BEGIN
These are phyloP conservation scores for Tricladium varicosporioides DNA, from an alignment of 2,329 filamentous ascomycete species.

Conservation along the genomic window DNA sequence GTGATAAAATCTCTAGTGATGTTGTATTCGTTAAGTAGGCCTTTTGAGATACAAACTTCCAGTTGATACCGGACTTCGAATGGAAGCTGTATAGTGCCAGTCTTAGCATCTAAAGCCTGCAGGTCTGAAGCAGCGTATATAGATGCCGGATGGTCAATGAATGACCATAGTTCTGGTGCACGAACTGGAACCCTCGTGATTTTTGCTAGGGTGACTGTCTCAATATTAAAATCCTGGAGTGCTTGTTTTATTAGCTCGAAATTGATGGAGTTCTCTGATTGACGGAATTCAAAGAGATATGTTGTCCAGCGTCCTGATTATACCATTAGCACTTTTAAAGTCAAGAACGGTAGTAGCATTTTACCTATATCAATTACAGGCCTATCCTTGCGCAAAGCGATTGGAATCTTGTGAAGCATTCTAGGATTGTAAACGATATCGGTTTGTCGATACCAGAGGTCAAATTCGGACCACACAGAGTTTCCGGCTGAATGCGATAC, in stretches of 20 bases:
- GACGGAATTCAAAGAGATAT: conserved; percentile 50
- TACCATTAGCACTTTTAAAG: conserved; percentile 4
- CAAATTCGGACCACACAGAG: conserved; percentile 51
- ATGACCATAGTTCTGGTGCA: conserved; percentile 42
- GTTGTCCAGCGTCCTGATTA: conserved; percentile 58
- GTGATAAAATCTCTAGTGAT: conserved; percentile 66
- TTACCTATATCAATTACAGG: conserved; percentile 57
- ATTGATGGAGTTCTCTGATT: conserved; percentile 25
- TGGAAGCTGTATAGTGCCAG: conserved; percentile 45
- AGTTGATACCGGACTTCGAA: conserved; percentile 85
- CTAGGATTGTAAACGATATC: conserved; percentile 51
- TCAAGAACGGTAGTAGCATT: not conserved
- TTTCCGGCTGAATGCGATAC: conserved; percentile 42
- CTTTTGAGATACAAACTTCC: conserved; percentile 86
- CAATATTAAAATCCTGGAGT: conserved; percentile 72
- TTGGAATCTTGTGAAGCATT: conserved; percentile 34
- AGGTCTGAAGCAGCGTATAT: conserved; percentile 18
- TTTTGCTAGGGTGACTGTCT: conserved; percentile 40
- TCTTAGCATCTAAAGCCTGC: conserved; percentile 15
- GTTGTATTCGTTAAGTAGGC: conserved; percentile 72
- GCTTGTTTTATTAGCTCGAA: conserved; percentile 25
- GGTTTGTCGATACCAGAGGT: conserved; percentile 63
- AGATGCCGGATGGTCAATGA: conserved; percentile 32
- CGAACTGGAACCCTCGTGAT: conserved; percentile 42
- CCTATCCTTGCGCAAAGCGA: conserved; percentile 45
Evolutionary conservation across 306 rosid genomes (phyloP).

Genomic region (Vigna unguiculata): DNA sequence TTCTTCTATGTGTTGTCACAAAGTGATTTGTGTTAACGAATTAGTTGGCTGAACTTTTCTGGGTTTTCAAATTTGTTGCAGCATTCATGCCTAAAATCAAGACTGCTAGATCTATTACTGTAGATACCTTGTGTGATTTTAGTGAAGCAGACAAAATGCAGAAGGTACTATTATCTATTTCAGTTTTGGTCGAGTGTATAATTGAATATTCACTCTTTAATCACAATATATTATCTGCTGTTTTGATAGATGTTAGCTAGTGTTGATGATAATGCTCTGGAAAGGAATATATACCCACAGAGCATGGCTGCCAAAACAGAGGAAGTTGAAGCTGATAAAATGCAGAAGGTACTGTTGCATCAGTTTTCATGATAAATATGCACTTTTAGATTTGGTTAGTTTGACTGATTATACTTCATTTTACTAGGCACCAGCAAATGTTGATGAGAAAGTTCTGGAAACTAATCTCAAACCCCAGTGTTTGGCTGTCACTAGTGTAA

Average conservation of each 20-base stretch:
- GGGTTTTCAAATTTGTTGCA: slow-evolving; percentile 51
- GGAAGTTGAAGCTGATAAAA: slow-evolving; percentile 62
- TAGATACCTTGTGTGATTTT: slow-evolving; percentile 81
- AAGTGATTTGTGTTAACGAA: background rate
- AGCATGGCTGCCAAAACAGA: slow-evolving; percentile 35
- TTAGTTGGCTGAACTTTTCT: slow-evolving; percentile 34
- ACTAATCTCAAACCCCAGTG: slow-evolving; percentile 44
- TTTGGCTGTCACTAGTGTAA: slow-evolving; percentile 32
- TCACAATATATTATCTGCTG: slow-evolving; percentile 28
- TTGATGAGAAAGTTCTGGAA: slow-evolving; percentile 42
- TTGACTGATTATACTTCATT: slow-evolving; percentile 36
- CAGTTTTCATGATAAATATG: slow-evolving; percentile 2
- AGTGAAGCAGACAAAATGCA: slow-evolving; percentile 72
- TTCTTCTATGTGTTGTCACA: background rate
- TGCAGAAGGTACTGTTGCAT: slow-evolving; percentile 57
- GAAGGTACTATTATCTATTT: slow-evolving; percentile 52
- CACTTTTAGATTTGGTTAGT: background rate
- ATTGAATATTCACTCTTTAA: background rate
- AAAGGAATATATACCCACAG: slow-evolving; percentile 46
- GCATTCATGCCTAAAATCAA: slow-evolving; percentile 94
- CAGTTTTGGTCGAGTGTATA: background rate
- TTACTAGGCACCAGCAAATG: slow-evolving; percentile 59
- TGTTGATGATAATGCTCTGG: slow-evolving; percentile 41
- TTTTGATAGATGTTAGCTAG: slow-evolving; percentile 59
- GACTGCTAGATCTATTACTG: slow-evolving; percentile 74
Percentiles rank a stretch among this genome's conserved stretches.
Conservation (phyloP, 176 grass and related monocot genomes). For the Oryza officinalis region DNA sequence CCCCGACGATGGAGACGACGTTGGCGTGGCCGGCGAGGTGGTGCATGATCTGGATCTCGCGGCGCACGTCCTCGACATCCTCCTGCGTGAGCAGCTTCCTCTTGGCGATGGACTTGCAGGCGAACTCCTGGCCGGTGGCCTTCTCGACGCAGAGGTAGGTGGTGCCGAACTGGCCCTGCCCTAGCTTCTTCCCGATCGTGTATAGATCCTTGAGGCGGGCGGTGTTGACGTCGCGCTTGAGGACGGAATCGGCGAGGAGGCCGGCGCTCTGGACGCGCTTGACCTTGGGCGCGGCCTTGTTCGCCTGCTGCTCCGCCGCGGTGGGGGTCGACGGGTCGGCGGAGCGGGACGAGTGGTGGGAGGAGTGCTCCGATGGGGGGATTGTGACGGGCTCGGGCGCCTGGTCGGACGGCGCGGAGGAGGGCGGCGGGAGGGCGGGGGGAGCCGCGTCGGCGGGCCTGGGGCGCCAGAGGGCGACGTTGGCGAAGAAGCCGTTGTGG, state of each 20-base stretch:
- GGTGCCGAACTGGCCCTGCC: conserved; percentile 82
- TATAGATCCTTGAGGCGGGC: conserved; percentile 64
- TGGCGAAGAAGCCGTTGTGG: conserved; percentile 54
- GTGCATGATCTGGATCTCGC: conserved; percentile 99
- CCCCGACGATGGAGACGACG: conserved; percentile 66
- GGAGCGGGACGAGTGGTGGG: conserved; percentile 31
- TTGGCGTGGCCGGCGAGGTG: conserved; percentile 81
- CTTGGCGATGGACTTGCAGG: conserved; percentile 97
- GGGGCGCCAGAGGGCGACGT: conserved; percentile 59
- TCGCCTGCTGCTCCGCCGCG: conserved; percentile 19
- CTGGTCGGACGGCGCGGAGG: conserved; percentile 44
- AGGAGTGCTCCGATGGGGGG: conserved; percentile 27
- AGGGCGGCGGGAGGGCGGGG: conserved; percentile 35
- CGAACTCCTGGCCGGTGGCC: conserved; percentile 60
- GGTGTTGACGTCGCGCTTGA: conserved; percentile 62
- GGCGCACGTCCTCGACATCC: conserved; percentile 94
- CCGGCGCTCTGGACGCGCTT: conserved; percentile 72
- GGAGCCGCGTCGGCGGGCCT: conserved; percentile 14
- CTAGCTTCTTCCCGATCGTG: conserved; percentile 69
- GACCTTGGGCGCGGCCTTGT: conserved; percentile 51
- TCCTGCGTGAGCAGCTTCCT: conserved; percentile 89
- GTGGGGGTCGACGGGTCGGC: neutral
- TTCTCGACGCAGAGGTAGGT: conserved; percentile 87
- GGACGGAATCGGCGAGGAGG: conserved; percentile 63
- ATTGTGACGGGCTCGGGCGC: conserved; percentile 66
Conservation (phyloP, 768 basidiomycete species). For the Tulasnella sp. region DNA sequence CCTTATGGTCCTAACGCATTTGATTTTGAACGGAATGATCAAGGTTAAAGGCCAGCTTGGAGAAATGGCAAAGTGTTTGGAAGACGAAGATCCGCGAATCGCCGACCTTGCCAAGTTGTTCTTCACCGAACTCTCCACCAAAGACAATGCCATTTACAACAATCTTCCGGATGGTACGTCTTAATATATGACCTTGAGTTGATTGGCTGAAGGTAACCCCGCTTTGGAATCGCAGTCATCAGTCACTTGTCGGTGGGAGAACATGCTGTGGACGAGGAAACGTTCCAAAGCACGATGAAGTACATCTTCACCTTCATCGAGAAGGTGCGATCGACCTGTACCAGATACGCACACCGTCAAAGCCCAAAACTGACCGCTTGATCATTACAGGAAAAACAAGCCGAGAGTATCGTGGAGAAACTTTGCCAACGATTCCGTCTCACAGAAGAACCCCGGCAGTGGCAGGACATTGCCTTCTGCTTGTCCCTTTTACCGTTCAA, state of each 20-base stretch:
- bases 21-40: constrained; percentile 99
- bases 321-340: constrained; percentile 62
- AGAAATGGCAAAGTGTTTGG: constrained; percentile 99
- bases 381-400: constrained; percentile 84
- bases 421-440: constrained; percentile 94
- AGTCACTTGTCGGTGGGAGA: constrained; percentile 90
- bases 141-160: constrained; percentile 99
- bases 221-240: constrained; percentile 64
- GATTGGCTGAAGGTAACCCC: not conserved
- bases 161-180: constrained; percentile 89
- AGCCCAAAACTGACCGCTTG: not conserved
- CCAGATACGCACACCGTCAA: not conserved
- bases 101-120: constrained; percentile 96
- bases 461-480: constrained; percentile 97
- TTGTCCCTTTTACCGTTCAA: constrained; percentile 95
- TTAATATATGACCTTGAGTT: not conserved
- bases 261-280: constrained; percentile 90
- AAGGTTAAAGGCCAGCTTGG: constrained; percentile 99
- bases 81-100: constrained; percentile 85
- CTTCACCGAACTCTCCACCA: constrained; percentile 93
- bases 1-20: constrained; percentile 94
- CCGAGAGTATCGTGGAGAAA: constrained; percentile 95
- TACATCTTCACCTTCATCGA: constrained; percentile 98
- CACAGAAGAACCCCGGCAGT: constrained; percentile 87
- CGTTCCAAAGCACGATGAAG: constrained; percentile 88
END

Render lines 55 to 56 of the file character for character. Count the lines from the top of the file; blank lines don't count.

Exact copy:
- GACTGCTAGATCTATTACTG: slow-evolving; percentile 74
Percentiles rank a stretch among this genome's conserved stretches.